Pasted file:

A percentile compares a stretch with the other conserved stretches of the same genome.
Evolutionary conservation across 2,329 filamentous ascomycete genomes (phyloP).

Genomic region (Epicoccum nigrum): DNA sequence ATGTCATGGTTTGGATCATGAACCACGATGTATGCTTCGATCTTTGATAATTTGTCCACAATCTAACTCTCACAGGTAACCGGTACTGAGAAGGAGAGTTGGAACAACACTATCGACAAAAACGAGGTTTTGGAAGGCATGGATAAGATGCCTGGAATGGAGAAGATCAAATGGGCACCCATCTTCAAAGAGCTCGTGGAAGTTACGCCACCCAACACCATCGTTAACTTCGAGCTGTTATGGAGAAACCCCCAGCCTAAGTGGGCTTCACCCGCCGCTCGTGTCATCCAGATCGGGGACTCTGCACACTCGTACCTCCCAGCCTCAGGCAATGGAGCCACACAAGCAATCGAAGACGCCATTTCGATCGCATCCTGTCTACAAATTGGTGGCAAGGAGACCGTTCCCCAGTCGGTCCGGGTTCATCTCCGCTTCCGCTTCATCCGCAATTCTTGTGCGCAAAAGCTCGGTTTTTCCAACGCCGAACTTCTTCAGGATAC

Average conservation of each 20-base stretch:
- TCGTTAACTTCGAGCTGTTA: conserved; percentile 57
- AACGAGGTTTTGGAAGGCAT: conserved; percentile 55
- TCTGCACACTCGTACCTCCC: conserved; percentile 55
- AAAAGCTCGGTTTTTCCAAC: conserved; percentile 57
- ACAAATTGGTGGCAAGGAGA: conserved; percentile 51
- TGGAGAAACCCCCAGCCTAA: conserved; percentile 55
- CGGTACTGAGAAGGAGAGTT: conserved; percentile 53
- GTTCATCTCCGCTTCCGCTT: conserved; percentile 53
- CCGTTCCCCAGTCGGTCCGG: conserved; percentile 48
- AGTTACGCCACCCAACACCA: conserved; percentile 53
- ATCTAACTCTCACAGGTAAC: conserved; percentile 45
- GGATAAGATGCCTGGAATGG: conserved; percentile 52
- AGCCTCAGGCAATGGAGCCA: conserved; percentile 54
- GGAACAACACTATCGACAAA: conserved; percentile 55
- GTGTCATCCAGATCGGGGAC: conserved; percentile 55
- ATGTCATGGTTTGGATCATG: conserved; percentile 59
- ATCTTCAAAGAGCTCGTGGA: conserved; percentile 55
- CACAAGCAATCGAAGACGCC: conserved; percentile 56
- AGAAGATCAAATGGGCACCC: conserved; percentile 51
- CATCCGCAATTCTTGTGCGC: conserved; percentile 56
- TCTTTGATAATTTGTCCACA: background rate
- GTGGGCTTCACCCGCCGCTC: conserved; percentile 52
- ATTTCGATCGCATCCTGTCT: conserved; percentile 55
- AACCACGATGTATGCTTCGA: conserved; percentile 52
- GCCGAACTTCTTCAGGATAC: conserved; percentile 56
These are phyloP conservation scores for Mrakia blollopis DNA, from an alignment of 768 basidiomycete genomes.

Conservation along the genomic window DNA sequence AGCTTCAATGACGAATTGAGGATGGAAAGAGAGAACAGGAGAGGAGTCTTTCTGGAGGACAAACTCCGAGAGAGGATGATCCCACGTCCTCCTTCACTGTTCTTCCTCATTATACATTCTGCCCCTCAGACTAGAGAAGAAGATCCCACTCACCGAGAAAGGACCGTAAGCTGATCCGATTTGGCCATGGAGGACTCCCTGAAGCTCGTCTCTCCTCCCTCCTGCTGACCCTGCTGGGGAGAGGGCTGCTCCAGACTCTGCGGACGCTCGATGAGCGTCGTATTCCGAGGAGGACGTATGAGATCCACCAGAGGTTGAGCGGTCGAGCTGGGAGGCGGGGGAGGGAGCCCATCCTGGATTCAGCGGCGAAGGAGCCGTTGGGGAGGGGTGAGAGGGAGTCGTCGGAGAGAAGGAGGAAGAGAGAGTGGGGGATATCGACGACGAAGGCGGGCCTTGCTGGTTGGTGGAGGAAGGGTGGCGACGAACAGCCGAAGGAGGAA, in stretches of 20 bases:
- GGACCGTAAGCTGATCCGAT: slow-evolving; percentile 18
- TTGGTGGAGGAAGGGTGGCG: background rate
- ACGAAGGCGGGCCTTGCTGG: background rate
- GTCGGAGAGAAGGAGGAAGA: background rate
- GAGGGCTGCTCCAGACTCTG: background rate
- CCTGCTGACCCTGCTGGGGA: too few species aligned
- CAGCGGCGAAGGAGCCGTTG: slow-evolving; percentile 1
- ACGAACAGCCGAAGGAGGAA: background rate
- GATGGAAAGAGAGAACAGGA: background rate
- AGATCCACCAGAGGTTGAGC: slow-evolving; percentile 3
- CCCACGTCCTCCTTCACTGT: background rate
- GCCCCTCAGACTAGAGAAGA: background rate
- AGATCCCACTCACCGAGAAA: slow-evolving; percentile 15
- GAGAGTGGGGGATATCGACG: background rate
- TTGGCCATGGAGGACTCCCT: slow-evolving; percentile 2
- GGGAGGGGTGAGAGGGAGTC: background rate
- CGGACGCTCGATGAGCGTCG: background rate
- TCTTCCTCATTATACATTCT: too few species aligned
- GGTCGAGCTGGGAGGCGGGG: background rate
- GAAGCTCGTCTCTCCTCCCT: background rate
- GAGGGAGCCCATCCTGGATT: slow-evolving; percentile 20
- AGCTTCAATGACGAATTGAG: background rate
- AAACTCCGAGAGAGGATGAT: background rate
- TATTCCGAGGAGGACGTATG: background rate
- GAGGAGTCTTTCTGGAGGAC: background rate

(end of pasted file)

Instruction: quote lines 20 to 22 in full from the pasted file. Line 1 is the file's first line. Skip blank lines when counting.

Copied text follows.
- ATGTCATGGTTTGGATCATG: conserved; percentile 59
- ATCTTCAAAGAGCTCGTGGA: conserved; percentile 55
- CACAAGCAATCGAAGACGCC: conserved; percentile 56